David J. Danto


Business travel thoughts in my own, personal opinion




eMail: ddanto@IMCCA.org      Follow Industry News: @NJDavidD


NOT Traveling Blog, 4th Week Of April 2021

David Danto’s ongoing list of disjointed and occasionally random observations and thoughts as we wait-out the pandemic – mostly NOT traveling like we used to. 


 I have a trip coming-up – my first Air-Car-Hotel trip in over a year.  As the travel date gets closer I’ve been discovering how much has changed in the last year, both due to the pandemic and for other reasons. I’m frankly a bit anxious about the whole trip, so the changes I’m running into are not helping with that.


Hotel: Today I changed my reservation to another hotel.  The first one we reserved a month ago – in Hilton’s “Curio Collection” had a note on its website that basically indicated it has stopped providing all services.  (That’s more curious then curio.)  No breakfast, no restaurant, no room service – squat.  The place looked cute and it was in the exact area we wanted to stay, but between the ‘we’re offering nothing’ statement and the reviews (linked to on its own website) that said they weren’t doing a good job cleaning rooms, it was enough to set-off some red flags for us.

We switched from a “Curio” to an on-brand Hilton resort.  I mean, we have fears there too – with overcrowding, capacity limitations, etc. – but at least with the Hilton brand they are (at least in theory) following some guidelines more strictly – especially for cleaning things.  (And the few complaining reviews I read about that property were at least answered by someone in their general manager’s office.) Do I feel comfortable about the change and choice?  Honestly, no.  But I think it was a wise decision to at least slightly minimize the risk of a poor stay.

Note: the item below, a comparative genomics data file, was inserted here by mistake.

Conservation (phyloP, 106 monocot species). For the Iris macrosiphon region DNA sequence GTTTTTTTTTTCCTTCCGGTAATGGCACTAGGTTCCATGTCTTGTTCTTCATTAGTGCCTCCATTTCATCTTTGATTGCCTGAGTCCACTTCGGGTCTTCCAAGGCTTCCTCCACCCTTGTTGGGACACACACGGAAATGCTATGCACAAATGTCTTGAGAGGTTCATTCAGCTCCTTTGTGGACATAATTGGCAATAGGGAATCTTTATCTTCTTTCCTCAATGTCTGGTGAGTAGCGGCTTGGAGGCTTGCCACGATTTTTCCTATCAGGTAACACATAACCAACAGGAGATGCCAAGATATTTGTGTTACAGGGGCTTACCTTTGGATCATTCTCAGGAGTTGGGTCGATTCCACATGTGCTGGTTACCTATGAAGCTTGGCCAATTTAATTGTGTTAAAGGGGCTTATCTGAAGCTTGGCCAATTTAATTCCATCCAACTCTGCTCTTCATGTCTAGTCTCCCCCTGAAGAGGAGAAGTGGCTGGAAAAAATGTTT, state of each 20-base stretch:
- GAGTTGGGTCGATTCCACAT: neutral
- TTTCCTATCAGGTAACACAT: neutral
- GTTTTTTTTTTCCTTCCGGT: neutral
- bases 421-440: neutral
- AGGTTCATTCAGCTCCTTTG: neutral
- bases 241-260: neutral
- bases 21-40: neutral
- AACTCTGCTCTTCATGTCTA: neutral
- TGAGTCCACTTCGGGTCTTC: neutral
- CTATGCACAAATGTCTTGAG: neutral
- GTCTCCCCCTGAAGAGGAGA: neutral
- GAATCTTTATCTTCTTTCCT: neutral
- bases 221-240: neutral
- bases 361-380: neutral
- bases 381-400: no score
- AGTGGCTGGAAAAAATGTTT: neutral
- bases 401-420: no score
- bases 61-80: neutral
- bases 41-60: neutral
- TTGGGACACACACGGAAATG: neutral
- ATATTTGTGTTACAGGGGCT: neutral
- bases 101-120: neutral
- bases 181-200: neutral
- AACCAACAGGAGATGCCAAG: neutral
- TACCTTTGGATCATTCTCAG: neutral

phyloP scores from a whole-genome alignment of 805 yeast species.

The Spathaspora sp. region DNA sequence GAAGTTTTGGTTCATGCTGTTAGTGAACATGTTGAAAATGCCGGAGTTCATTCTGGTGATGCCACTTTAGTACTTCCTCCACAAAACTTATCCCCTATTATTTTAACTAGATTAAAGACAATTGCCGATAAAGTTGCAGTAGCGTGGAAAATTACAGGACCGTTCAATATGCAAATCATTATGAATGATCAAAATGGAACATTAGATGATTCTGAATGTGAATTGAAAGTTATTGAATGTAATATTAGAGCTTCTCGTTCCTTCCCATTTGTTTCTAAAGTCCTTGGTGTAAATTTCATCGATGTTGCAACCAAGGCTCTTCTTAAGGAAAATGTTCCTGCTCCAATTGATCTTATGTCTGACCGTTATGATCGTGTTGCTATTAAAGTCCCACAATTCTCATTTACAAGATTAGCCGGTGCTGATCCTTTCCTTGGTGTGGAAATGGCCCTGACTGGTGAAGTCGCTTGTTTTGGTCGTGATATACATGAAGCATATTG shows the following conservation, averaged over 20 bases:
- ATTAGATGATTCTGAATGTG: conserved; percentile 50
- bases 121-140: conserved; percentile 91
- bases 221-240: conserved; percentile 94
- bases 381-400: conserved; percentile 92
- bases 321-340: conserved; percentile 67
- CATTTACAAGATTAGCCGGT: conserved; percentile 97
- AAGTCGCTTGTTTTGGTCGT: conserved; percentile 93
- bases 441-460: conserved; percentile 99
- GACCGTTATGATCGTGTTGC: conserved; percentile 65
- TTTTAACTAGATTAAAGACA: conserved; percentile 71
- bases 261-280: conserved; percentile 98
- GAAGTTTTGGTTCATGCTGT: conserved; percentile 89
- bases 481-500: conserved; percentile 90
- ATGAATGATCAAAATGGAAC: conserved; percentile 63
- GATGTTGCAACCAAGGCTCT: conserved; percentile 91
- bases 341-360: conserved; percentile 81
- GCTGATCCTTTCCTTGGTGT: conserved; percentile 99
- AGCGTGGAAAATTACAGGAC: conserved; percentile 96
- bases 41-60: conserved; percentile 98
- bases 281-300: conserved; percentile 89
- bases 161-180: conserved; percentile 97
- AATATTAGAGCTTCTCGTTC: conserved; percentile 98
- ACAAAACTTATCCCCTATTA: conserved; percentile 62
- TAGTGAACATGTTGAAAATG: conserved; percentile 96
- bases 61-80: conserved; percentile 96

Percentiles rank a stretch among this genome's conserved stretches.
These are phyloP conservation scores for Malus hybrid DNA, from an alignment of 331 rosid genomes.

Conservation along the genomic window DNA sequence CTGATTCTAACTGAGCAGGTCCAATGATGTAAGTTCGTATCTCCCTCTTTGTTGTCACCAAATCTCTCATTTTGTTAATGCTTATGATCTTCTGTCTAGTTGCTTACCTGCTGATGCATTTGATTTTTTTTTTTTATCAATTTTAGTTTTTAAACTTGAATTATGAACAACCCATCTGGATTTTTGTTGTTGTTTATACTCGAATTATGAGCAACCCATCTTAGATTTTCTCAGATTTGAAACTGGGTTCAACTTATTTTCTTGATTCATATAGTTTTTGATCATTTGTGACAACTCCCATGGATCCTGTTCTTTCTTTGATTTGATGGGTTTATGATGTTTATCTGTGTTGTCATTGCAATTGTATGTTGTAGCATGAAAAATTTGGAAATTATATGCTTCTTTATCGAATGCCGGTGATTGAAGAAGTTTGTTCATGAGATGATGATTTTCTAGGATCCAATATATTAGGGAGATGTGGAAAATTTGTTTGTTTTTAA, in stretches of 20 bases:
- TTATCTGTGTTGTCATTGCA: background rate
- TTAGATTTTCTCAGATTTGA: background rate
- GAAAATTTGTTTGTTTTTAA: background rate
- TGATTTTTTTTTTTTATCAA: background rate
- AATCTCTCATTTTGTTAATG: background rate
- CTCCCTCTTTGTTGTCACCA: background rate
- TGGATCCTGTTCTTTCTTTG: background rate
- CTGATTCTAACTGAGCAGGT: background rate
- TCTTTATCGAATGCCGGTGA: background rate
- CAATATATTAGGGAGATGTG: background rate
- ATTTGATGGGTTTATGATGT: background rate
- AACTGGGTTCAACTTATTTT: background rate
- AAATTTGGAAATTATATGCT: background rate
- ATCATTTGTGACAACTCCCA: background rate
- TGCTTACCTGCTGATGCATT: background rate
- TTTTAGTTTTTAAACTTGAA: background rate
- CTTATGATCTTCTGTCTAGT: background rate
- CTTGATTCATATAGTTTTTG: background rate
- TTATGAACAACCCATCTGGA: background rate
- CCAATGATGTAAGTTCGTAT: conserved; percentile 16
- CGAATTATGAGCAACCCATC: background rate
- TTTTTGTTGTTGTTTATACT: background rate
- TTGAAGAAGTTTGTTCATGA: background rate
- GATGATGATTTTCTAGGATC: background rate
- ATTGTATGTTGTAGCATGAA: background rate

Car: We booked our rental car as soon as we knew about the trip, and we got a decent (if not fabulous) price for a week.  What was the change here you ask?  Well, the decent rate was for the luxury level vehicle, not for the compact or economy.  Those were more expensive to choose.  Clearly this is a supply and demand situation gone haywire.  I’m a top tier at National, so my expectation is that I’m going to be able to choose any car on their lot, but there have been times I’ve flown to California before and found –zero– cars on rental firm lots, so I am a little bit concerned.  It’s just another situation where I’ll have to wait and see.